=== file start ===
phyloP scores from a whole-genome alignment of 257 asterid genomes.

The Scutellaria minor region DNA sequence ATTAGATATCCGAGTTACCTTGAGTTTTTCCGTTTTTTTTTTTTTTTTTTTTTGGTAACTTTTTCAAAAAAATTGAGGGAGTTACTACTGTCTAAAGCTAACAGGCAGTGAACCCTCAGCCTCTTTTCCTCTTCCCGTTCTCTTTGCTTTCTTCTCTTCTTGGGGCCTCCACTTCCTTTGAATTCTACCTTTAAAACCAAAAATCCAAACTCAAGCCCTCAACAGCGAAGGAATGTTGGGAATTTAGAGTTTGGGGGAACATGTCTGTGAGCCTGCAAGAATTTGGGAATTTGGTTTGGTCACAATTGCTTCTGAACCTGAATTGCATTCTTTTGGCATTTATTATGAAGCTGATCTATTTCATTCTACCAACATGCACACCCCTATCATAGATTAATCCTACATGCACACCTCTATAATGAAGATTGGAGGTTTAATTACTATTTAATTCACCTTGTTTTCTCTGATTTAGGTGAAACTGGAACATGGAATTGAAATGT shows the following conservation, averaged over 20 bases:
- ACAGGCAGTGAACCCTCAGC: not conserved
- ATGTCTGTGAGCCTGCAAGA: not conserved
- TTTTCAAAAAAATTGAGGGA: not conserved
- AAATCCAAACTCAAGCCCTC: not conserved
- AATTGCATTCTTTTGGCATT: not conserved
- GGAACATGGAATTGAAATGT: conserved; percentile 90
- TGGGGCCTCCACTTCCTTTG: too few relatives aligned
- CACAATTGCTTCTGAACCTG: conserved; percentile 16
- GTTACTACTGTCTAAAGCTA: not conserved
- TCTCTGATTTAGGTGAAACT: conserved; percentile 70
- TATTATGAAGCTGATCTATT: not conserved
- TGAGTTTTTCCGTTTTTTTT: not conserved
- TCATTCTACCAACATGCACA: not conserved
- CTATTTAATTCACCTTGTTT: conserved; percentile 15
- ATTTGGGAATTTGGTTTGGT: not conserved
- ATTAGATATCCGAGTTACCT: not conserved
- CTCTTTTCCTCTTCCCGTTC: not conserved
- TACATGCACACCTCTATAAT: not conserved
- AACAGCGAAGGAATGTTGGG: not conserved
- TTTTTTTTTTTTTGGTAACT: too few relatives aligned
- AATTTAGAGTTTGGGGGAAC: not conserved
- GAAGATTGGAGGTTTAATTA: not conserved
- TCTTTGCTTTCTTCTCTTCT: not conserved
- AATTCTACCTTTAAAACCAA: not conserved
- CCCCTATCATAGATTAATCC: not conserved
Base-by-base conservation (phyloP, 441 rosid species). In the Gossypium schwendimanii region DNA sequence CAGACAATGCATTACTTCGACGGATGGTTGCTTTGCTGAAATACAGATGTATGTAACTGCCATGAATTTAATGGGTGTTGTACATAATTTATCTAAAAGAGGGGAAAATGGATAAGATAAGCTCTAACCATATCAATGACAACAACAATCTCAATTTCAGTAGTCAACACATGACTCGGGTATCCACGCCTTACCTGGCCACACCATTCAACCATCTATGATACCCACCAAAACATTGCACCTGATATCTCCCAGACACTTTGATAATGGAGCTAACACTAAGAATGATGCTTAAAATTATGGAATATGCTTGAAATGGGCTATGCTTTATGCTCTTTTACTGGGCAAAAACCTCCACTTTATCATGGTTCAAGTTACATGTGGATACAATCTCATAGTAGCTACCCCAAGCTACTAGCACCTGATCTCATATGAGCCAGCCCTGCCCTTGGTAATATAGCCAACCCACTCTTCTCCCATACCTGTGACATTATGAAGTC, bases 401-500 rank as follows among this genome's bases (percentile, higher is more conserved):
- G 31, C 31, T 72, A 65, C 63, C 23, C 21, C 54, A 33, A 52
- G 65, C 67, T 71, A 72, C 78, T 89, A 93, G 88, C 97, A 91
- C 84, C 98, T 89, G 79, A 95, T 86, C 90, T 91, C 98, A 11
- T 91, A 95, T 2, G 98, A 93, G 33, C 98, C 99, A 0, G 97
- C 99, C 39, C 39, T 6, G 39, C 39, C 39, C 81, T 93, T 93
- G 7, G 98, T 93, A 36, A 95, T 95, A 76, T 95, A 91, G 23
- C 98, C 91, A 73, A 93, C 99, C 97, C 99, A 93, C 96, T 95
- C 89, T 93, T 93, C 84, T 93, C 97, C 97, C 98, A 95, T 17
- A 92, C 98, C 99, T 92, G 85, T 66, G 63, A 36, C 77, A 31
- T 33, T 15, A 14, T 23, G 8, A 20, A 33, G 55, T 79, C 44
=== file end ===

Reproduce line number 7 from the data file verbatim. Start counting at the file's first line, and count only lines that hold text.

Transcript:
- AATTGCATTCTTTTGGCATT: not conserved